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THE DAVIS CUP
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December 20, 1954
Summery, tennis-minded Australia is the setting for one of the liveliest Challenge Round duels in history. This time the U.S. team means business
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December 20, 1954

The Davis Cup

Summery, tennis-minded Australia is the setting for one of the liveliest Challenge Round duels in history. This time the U.S. team means business

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Such green bowers of U.S. tennis as Forest Hills and Longwood lay under coatings of hard gray frost last week; in the U.S. north it was even a little cold for football. But in Australia, under the warm skies of late spring, the annual tennis fever was mounting with the thermometer. In tropical Brisbane, some 10,000 miles from Forest Hills, the heat had reached 95�. Clothes clung awkwardly to the skin, even if a man walked at a leisurely pace. There, in Brisbane, the U.S. Davis Cup team was working its way toward the 1954 Challenge Round. By the end of the month they should be ready to face the Australian champions in a fourth attempt to recapture the Cup in four years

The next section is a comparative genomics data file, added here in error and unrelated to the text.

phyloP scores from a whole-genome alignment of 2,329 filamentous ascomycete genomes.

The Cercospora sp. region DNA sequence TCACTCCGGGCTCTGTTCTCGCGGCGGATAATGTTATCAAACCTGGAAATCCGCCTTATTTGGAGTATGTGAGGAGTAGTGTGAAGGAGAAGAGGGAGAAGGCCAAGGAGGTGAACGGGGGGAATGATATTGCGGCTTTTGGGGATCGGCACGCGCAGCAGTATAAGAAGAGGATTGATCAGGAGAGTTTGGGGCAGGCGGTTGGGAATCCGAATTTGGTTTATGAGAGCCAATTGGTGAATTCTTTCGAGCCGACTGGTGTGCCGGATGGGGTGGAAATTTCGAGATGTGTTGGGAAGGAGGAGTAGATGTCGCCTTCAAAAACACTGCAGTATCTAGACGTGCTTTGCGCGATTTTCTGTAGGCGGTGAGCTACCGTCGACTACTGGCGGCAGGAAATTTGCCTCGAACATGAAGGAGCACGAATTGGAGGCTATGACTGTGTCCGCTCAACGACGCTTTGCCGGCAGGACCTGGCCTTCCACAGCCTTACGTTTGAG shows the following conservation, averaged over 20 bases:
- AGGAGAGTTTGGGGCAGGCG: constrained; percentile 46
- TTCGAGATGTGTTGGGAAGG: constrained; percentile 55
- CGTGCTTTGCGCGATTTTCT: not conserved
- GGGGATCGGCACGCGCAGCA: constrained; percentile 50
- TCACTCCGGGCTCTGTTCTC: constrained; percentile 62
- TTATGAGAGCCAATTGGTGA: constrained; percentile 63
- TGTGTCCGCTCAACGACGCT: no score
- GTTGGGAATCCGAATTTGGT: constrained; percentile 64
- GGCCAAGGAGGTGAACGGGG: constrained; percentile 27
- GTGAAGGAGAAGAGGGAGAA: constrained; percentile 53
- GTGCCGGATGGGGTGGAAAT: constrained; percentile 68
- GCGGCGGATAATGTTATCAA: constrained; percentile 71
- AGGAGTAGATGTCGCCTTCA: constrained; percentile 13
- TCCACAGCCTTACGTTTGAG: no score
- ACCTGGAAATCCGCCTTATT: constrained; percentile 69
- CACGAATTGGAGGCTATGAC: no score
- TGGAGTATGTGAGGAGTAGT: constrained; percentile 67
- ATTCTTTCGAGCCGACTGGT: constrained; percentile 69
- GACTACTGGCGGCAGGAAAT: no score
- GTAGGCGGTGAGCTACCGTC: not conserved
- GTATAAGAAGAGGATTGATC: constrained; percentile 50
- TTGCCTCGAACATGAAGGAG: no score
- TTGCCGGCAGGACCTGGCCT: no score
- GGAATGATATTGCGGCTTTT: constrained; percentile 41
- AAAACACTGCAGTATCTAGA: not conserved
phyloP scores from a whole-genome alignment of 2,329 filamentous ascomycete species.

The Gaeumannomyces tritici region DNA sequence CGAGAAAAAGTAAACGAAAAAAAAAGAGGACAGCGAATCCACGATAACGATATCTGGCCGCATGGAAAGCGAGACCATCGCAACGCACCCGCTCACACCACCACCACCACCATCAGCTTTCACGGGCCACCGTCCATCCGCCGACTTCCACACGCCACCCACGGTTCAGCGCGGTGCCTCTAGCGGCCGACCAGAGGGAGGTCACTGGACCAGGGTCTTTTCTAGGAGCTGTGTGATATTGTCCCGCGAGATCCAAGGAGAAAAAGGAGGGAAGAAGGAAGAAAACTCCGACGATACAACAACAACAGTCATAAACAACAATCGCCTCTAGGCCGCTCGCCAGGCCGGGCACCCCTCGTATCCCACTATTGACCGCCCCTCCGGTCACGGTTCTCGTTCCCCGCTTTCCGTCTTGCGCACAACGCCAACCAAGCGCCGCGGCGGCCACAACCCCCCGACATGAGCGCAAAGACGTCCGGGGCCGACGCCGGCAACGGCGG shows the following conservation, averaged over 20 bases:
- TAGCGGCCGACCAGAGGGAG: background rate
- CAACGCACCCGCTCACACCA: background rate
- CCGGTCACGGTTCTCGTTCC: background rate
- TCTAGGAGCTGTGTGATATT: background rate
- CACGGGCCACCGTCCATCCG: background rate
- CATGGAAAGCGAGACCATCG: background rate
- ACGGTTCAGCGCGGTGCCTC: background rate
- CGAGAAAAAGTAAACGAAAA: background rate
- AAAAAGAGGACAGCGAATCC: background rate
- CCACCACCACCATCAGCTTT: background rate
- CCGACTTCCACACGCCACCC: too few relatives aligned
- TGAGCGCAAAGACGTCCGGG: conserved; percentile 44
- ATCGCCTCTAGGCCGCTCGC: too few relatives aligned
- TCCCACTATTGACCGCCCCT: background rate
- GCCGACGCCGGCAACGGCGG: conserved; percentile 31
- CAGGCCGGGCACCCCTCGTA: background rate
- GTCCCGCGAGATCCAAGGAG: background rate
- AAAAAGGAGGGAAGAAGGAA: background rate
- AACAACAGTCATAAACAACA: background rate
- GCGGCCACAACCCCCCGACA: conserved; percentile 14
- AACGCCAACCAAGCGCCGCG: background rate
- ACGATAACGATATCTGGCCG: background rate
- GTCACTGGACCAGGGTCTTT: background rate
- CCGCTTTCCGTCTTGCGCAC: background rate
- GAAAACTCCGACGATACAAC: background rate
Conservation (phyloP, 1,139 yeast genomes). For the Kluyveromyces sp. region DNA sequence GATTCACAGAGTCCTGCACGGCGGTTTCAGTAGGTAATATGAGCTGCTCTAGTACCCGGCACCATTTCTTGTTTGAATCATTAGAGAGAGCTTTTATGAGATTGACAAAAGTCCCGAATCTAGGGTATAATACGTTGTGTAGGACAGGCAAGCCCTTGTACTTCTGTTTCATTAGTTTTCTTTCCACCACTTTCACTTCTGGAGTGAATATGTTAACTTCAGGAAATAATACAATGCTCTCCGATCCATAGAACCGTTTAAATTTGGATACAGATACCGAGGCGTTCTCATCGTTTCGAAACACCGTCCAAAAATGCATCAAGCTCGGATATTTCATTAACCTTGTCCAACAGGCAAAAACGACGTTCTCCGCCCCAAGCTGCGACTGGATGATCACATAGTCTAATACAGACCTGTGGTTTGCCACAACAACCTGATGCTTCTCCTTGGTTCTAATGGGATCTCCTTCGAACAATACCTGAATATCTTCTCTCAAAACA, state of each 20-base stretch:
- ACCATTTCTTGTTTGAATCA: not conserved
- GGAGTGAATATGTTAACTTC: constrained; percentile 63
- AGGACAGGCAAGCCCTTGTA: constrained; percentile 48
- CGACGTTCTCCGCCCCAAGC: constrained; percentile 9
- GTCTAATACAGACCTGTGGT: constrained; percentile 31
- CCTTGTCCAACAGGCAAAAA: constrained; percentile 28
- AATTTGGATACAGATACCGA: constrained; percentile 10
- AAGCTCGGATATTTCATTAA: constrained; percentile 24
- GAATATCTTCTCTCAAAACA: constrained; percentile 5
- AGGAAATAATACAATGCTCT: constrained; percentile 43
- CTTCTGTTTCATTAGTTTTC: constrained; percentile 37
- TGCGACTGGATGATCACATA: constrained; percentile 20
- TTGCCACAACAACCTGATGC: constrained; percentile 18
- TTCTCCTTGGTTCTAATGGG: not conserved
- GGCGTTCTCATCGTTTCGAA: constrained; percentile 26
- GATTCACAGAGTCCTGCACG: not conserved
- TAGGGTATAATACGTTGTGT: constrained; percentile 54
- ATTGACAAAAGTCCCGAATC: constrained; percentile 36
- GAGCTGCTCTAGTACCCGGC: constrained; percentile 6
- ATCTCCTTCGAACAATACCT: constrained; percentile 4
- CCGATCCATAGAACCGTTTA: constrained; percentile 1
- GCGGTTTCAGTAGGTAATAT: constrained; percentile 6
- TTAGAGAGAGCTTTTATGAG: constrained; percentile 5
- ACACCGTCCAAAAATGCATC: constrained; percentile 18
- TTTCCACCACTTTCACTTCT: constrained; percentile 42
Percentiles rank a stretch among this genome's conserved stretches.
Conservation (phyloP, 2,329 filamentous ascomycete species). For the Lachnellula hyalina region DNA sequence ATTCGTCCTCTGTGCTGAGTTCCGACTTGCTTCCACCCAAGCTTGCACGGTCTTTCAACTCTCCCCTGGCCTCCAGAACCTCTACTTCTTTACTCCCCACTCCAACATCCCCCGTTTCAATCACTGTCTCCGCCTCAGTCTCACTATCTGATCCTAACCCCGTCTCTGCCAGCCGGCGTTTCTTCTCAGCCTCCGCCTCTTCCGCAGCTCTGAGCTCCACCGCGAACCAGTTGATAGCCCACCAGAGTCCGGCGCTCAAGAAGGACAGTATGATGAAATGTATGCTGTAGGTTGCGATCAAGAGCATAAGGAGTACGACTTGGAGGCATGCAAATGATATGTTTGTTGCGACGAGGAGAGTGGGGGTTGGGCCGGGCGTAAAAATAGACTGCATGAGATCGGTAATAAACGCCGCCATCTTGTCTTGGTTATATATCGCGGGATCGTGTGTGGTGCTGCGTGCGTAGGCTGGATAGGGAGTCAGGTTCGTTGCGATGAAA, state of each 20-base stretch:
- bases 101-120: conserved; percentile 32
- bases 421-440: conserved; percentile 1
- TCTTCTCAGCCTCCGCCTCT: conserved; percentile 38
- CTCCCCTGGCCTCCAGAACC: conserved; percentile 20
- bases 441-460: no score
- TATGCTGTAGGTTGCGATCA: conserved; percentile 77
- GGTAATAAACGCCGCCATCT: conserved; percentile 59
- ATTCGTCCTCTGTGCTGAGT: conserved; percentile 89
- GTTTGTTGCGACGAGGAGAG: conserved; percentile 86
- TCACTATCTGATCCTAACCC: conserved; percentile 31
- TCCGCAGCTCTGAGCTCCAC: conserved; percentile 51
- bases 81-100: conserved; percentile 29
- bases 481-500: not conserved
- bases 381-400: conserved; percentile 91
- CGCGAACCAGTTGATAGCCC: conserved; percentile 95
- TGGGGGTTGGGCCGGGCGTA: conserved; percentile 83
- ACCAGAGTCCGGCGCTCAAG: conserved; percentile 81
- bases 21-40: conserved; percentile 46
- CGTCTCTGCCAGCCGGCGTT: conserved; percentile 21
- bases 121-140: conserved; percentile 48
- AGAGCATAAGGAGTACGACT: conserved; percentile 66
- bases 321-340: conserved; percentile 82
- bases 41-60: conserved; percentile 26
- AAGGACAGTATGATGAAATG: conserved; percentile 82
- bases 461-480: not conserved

Tennis is big news in Australia at any time of year. In December it is front page news. Airborne visitors look down on hundreds of courts in every major city. Business men carry rackets to work, nip off during lunch hour for a quick game. Everybody knows the score—from bartenders to government officials. Everybody also knew—or thought he did—something about the troubles of blond, thick-shouldered Lew Hoad who made a hero of himself in the 1953 Challenge Round only to finish up the current tournament season with a five-star crash in the Victorian championships (SI, Dec. 13). Some newspapers busily hinted in pictures and headlines that Cupid is the culprit in Hoad's case, and that a romance with attractive Staley—also a tennis player—is more on his mind than Harry Hopman's famous discipline for young tennis players.

So disturbed were some veteran Davis Cup observers that at the sight of a slumping Hoad, they were ready to concede the Cup to the U.S. even before the rival squads could go about settling the issue on Sydney's White City Courts, Dec. 27-29.

The assumption in Australia is that these two teams will surely meet at Sydney. As far as assumptions go, this is a pretty safe one. First, however, on Brisbane's Milton Courts this week, Bill Talbert, the American nonplaying captain, will give his team a final tune-up. His one-two punch, American champion Vic Seixas and former titleholder Tony Trabert, go against Sweden's Lennart Bergelin and Sven Davidson in the Inter-Zone finals. The Swedes, survivors of 23 challenging nations in the European zone, appear to have only an outside chance against the champion of the seven-nation American zone.